With accessible technology, the popularity of jobs centered around marketing, photography, design, and writing are also on the rise. These career paths often offer the option to do work away from an office. This kind of work comes with many names: remote, telecommuting, etc. It is estimated that by 2020, 40% of workers will be freelance, remote, or project based. With this new wave of work comes a new kind of career and lifestyle.
As the way people are working changes, we are seeing a shift in how they are living as well. When you work from home, you are only limited by your internet connection. What is stopping you from traveling while you work? Young creatives are working their way all over the world, hitting beautiful countries in Europe, Asia, and North America while they grow their careers.
The term “digital nomad” has been the best word used to describe this new brand of millenial taking advantage of the opportunity to travel the world while keeping up with their career.
Traveling the world is expensive, isn’t it? Not if you travel smart.
Co-living is a shared, sustainable, and affordable living space that often focuses on community, and it’s allowing millenials to live in cities they never thought they’d be able to live in before.
Found all over the world, co-living spaces reduce energy use and waste production and provide dwellers with shared washing machines, cooking utensils, and entertainment facilities while reducing wasteful consumer habits. With all of these shared amenities, the cost of living is drastically lowered.
Research has also found that co-living produces active and diverse communities that heighten social interaction and provide support from like-minded individuals. This helps combat isolation, loneliness, and disconnection found within society today. Co-living is helping meet social and cultural needs by providing a space for sharing ideas and living with a multicultural population.
Sometimes, a co-living space can be described as an adult dorm. You can find residents enjoying organized events, lounging in common areas, and sharing meals together. Many feature media rooms with large movie screens or TV rooms for inhabitants to enjoy.
Most of the living communities also offer coworking spaces that have desks and work areas with sufficient WiFi and resources, so telecommuters don’t have to seek out coffee shops or other places to work. Being around other creative people, and often times in settings that inspire creative thought, help with the independent style of work that comes with remote and project-based careers.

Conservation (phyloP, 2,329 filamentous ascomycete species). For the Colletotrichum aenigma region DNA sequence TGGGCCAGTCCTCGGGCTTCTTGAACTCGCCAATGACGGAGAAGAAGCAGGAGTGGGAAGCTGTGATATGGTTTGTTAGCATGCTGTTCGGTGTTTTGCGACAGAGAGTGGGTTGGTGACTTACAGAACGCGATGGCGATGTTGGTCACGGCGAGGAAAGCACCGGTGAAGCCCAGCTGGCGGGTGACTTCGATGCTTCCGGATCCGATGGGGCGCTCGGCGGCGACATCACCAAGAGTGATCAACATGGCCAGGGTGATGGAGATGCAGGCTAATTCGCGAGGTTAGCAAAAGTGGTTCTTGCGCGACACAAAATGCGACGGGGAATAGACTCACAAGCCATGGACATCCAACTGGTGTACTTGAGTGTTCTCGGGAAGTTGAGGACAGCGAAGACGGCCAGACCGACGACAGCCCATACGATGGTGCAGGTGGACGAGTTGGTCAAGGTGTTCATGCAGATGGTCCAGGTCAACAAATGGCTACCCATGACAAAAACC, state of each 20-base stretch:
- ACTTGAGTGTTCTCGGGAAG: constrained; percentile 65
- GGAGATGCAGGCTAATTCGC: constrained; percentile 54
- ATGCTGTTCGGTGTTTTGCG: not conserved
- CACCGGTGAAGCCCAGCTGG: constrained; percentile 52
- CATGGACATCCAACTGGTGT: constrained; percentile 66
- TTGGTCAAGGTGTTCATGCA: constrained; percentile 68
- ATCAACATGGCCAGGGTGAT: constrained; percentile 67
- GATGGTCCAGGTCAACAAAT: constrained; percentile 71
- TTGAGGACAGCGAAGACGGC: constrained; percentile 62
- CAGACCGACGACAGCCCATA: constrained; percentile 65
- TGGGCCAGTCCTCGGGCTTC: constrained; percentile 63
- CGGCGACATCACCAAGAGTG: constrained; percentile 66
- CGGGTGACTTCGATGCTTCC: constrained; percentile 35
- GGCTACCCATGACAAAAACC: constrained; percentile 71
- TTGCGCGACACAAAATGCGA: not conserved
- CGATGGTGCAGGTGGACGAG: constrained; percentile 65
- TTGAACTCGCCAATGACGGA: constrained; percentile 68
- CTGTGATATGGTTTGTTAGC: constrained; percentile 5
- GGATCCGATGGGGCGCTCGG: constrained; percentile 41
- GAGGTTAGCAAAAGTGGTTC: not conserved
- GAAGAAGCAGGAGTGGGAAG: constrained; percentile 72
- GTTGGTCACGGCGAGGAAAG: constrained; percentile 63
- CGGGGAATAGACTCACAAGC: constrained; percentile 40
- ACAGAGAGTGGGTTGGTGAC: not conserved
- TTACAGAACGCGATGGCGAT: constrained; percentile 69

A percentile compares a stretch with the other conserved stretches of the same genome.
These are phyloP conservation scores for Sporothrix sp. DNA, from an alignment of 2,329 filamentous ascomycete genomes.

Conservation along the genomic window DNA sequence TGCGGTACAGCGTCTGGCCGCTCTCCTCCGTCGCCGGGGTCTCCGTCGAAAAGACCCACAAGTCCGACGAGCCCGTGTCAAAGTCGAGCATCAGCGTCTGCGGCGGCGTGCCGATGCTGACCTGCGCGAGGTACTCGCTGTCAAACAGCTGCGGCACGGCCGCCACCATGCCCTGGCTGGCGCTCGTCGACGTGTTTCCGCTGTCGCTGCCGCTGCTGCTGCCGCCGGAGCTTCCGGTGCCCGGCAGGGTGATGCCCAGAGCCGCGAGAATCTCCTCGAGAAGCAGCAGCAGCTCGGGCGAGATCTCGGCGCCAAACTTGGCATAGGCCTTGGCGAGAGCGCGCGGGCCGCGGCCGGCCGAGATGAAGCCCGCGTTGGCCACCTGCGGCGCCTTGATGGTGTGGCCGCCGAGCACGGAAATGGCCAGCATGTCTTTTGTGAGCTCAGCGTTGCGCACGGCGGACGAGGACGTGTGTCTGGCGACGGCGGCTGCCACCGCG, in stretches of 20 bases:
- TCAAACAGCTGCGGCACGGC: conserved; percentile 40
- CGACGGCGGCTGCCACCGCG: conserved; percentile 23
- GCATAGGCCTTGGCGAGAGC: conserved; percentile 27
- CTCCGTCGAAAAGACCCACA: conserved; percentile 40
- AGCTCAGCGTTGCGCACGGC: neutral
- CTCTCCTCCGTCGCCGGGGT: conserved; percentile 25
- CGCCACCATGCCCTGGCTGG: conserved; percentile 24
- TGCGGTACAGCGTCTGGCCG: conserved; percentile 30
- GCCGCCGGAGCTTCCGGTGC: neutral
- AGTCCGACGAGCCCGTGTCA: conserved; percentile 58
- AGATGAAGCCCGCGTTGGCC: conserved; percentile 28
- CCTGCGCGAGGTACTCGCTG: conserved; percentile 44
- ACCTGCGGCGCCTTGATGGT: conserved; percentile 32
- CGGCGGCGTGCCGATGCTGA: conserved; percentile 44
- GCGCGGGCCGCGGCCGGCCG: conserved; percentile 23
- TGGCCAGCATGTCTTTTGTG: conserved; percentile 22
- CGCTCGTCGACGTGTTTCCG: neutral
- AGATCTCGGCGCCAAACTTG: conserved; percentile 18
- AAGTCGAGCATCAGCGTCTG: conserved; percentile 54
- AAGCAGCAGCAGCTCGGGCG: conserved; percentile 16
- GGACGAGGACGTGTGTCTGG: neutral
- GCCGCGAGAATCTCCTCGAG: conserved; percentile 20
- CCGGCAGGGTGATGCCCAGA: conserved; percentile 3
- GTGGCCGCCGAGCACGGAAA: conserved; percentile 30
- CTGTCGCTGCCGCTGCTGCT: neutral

One of the biggest appeals to co-living is that spaces are a temporary dwelling. Depending on the community, a stay can range from days to months. The low commitment is ideal for the digital nomad who wants to see as much of the world as they can.
Co-Living and Cost of Living
Not only does co-living offer a great community for the worker on the go, it’s also an affordable alternative for those looking to live in a beautiful area that may not offer an apartment or house in your price range.
Many millennials are finding that saving for a house, or paying for a whole apartment on their own, just isn’t in their budget right now. When you pay for your membership for the community you choose to live in, the fee includes all bills and the room. Co-living spaces are fully furnished, so the stress, and cost, of buying furniture is out the window. With shared communal kitchens and more, you also don’t have to worry about purchasing utensils, pots, pans, or flatware.
So, even if you aren’t looking to travel city-to-city, co-living can be a great place for you to live and work among people like yourself without the hefty price tag that comes with living where you want.
What Does it Look Like?
Co-living can come in many different forms. In some versions of co-living, the space is simply a house – like the co-living space in Jávea, Spain, that turned a 19th-century house in a historic town into a retreat for those looking for positive vibes and fun to be encompassed in creativity and focus.
Other dwellings are repurposed buildings, such as a co-living project underway in Shanghai that is turning an abandoned paint factory into a co-living and coworking space with tiny apartments and communal areas that include restaurants and food markets.
You can find co-living communities in rural areas, rich with picturesque views to fuel creativity.
Some larger dwellings can look like the 11-story, 550-person The Collective Old Oak building that features small rooms but many amenities, like a gym, spa, library, cinema, and a restaurant.
Is Co-Living for You?
Are you in need of a flexible, sustainable living community that inspires creativity and positive energy? Co-living may be for you. Co-living is for the hardworking, inspired individuals who enjoy the company of others. It can be an exciting and affordable option for living in a new city, but it can also be somewhat of a challenge.
Co-living also means you will be sharing your time and space with your roommates. If you are more of an introvert, and attending community events like watching movies or potlucks sounds like a chore, co-living may not be your best option. A co-living home is filled with communal spaces, so the ideal candidate is comfortable with sharing time and living among others.
Simply put, if you are ready to explore the world while maintaining your career, check out co-living spaces. Within these walls, you will meet amazing friends who inspire you, teach you something new, and so much more.
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